How have so many Israeli companies ended up on the ASX? In its 2017 recap presentation, the ASX executive team highlights Israel no fewer than three times, listing it as the only one that the ASX actively designated for a heavy marketing and sales campaign with the hope of attracting local Israeli start-ups to go public in Australia.
Additionally, the ASX’s “sweet spot” is companies with market capitalizations of somewhere between $50 million to $500m. That fits perfectly for many Israeli tech executives who have built their companies from just an idea into a growing business; they are ready for an exit but have not received interest from potential acquisition partners.
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Given these factors, and the continued interest from the ASX to pursue Israeli technology companies, I expect the number of ASX-listed Israeli companies to jump from its current 16 to 30 by the end of 2018.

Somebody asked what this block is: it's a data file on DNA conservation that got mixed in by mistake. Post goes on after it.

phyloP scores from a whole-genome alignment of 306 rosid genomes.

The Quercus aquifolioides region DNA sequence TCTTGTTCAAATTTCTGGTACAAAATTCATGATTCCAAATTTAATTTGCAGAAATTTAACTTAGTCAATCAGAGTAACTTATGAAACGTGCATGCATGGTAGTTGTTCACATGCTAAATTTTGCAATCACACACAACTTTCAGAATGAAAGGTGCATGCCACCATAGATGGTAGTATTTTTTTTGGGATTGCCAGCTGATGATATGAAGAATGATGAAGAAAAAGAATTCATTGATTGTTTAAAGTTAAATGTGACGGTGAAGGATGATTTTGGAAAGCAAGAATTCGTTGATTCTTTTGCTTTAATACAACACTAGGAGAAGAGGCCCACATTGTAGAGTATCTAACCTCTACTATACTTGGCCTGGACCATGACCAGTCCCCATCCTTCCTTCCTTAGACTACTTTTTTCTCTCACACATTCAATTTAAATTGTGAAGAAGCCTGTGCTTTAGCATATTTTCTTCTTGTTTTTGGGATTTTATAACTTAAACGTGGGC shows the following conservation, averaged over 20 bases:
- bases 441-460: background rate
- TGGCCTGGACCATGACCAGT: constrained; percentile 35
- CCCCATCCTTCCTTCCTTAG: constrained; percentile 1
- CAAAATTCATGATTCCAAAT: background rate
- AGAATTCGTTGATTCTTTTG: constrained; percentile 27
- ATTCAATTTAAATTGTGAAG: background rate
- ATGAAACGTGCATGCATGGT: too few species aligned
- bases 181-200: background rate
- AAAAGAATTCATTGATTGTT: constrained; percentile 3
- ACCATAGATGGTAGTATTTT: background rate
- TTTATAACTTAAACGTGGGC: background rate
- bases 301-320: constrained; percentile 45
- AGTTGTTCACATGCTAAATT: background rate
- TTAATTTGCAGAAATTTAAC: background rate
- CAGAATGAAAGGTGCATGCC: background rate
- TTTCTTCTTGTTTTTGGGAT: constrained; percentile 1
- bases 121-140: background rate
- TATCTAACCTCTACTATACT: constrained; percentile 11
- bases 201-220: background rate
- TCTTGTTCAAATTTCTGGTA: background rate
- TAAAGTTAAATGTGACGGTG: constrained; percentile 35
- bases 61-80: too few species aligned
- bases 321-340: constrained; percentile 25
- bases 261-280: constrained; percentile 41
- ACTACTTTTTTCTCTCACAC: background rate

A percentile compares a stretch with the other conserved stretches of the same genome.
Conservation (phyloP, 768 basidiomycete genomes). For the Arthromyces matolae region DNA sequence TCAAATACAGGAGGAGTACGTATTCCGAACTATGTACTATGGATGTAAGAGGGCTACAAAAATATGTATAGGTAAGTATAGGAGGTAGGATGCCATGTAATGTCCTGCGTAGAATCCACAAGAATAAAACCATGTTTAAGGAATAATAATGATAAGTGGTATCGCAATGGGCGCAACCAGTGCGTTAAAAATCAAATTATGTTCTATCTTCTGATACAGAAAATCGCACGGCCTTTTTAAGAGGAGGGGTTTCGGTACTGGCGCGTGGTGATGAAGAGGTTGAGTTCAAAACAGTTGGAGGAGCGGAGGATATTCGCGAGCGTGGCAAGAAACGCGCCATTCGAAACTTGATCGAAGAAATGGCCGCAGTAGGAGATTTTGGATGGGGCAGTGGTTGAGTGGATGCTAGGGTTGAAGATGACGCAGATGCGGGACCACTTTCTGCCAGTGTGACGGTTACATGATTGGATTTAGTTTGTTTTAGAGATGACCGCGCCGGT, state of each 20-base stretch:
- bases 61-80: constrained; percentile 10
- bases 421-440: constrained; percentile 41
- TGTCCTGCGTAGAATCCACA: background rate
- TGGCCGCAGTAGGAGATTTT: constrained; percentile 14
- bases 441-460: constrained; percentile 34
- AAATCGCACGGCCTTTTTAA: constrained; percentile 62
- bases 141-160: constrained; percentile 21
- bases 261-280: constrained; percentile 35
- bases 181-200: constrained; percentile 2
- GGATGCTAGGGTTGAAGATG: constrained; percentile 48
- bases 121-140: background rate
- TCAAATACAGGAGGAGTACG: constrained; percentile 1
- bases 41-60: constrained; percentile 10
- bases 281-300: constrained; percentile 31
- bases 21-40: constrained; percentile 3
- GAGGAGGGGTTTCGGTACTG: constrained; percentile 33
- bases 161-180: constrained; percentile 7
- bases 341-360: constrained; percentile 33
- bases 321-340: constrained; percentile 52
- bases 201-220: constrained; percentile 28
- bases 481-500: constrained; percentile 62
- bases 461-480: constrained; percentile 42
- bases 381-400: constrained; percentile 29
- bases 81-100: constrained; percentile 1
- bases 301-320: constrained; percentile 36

• ICOs? That was so 2017: One of 2017’s most dominant technology themes was the prevalence of the word “blockchain” and the resulting cryptocurrency gold rush built upon blockchain technology. In their rush to cash in, numerous Israeli companies undertook a process called an ICO, which stands for initial coin offering. These ICOs, also known as token generation events (TGE), allow any company to create their own cryptocurrency and then sell that currency (which are purchased as tokens, hence TGE) to the public in exchange for an existing cryptocurrency, such as Bitcoin, Ethereum, NXT or others.
I have heard about Israeli companies from across the entirety of the technology industry – from cloud storage to food startups – trying to get into the ICO game. This increased obsession with trying to capitalize on the hype surrounding cryptocurrencies has invited the attention of the Israel Securities Authority, which is most likely going to regulate ICOs much the same way it does traditional securities, essentially slamming the door shut on less-than-reputable players looking to earn some quick cash through an ICO.